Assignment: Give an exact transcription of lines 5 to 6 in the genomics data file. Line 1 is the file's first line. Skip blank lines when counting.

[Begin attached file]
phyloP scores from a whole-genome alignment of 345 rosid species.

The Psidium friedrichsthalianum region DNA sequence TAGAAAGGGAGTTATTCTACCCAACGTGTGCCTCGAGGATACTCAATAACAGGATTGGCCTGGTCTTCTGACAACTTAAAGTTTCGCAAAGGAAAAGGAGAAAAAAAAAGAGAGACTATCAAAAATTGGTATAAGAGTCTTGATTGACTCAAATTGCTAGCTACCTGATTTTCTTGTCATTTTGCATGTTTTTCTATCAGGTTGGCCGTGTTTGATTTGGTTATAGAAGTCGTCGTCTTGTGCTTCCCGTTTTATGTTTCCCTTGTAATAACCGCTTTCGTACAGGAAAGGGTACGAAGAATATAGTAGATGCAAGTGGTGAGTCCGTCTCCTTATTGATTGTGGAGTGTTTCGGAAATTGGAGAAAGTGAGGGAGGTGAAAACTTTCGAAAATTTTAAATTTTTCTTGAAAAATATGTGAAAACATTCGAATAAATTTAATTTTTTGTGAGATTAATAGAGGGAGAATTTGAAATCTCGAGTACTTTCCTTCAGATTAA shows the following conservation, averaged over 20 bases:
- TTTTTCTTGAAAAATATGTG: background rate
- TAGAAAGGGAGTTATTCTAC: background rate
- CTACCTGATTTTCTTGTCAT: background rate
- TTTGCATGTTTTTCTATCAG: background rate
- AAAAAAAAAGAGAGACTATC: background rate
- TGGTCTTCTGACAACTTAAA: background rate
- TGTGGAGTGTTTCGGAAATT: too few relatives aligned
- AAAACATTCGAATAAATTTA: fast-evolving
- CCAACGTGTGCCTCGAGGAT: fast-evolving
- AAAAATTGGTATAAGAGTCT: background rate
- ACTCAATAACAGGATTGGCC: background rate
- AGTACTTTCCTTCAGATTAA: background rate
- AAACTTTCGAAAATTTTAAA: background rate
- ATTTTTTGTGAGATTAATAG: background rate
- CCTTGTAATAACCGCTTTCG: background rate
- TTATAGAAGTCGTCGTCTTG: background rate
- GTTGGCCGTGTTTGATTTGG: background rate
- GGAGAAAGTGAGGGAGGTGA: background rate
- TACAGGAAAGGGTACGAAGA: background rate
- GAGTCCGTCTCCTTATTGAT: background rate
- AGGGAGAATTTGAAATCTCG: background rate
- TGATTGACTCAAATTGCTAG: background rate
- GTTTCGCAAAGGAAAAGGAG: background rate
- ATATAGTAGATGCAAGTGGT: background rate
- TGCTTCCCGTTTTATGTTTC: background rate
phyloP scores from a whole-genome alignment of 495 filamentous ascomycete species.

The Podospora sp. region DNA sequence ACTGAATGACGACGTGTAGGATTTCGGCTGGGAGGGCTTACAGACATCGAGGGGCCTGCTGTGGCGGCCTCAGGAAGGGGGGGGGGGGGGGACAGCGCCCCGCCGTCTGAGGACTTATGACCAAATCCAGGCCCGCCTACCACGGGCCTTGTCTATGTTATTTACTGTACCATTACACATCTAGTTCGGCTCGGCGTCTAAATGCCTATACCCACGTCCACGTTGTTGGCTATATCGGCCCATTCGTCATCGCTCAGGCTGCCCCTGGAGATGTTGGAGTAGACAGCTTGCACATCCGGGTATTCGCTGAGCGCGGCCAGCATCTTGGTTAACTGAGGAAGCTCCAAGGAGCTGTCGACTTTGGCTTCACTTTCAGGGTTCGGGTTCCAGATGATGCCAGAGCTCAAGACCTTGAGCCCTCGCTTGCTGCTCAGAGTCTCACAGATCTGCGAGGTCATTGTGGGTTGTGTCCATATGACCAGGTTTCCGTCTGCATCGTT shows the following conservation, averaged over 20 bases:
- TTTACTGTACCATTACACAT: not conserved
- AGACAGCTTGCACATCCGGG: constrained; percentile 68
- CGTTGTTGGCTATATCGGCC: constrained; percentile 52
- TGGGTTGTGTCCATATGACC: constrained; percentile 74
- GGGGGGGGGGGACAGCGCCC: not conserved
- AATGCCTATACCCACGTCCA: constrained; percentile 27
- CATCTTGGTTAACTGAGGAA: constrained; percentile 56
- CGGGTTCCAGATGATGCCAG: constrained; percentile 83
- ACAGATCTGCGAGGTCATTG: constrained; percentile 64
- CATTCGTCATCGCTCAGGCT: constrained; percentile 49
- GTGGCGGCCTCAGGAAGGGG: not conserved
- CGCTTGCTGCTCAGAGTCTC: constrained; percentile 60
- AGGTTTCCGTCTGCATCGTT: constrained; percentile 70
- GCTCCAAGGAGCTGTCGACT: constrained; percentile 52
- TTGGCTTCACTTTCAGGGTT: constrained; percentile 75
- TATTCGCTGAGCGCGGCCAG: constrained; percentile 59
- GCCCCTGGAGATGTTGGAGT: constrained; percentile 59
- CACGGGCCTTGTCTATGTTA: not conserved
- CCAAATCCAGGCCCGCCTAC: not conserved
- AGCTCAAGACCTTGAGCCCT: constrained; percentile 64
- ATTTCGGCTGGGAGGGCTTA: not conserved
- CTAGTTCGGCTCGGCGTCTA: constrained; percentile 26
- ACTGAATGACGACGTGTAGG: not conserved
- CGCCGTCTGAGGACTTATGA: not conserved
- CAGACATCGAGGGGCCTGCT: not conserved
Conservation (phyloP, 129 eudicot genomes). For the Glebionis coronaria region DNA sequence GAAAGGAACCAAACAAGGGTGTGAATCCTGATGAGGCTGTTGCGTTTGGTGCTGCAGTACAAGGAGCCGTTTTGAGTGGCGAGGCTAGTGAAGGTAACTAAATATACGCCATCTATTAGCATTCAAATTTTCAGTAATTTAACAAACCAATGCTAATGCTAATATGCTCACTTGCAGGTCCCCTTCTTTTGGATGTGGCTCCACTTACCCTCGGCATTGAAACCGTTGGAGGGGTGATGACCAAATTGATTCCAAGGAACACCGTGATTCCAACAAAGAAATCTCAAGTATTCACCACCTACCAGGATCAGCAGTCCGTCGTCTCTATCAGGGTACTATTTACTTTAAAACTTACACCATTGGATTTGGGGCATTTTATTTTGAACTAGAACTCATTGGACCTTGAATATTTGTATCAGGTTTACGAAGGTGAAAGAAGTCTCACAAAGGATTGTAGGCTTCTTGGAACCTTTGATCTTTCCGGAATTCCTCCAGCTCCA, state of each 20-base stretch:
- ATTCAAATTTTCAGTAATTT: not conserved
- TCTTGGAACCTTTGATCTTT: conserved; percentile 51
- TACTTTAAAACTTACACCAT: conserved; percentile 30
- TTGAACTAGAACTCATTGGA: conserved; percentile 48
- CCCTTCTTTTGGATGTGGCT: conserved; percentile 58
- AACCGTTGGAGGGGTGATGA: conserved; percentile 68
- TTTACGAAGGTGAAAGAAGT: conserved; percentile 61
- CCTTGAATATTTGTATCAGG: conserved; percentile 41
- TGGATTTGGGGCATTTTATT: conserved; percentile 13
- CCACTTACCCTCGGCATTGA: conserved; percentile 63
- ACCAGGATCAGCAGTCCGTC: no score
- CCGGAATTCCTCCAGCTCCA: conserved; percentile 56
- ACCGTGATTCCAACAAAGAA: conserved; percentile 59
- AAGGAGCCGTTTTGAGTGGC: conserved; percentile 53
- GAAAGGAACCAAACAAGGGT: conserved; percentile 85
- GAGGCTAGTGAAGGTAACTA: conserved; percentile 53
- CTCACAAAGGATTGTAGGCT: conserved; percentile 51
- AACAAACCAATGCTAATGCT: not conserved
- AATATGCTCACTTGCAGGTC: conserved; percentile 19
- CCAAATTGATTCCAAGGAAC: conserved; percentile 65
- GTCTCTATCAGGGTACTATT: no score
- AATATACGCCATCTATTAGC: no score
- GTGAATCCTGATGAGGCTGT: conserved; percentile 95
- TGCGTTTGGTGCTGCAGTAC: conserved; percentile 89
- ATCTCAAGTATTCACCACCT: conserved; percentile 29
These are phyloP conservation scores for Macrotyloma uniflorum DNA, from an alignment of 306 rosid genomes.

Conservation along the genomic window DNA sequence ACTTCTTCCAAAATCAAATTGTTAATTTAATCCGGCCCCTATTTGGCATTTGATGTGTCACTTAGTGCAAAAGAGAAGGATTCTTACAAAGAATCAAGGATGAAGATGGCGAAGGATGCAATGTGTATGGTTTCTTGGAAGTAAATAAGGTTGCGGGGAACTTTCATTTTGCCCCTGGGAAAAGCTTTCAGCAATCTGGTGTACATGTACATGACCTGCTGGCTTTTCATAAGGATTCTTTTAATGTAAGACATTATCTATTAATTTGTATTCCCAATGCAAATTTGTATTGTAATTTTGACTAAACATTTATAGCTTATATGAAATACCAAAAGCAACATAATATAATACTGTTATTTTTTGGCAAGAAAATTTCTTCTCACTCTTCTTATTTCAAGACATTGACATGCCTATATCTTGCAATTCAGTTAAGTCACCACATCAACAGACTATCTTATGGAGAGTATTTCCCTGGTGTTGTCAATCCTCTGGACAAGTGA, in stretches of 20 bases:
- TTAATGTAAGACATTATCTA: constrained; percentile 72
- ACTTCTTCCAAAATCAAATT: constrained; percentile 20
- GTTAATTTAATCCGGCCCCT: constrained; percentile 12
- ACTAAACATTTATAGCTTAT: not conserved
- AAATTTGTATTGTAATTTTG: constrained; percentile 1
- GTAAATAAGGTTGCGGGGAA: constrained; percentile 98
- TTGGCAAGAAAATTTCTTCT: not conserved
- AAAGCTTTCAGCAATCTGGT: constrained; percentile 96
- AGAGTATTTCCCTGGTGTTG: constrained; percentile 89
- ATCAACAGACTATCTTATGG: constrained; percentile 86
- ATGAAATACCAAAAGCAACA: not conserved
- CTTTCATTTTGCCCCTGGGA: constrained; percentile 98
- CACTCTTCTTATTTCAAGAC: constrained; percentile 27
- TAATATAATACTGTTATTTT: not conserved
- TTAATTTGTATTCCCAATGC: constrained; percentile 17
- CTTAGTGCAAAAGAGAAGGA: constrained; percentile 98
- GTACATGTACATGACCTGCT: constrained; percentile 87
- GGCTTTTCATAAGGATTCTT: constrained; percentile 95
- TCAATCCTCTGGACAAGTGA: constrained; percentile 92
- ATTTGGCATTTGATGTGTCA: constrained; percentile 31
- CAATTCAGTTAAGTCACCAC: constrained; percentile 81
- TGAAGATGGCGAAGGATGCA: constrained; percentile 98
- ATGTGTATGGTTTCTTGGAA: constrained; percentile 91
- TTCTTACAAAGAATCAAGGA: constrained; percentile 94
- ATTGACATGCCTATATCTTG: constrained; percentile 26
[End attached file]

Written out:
- CTACCTGATTTTCTTGTCAT: background rate
- TTTGCATGTTTTTCTATCAG: background rate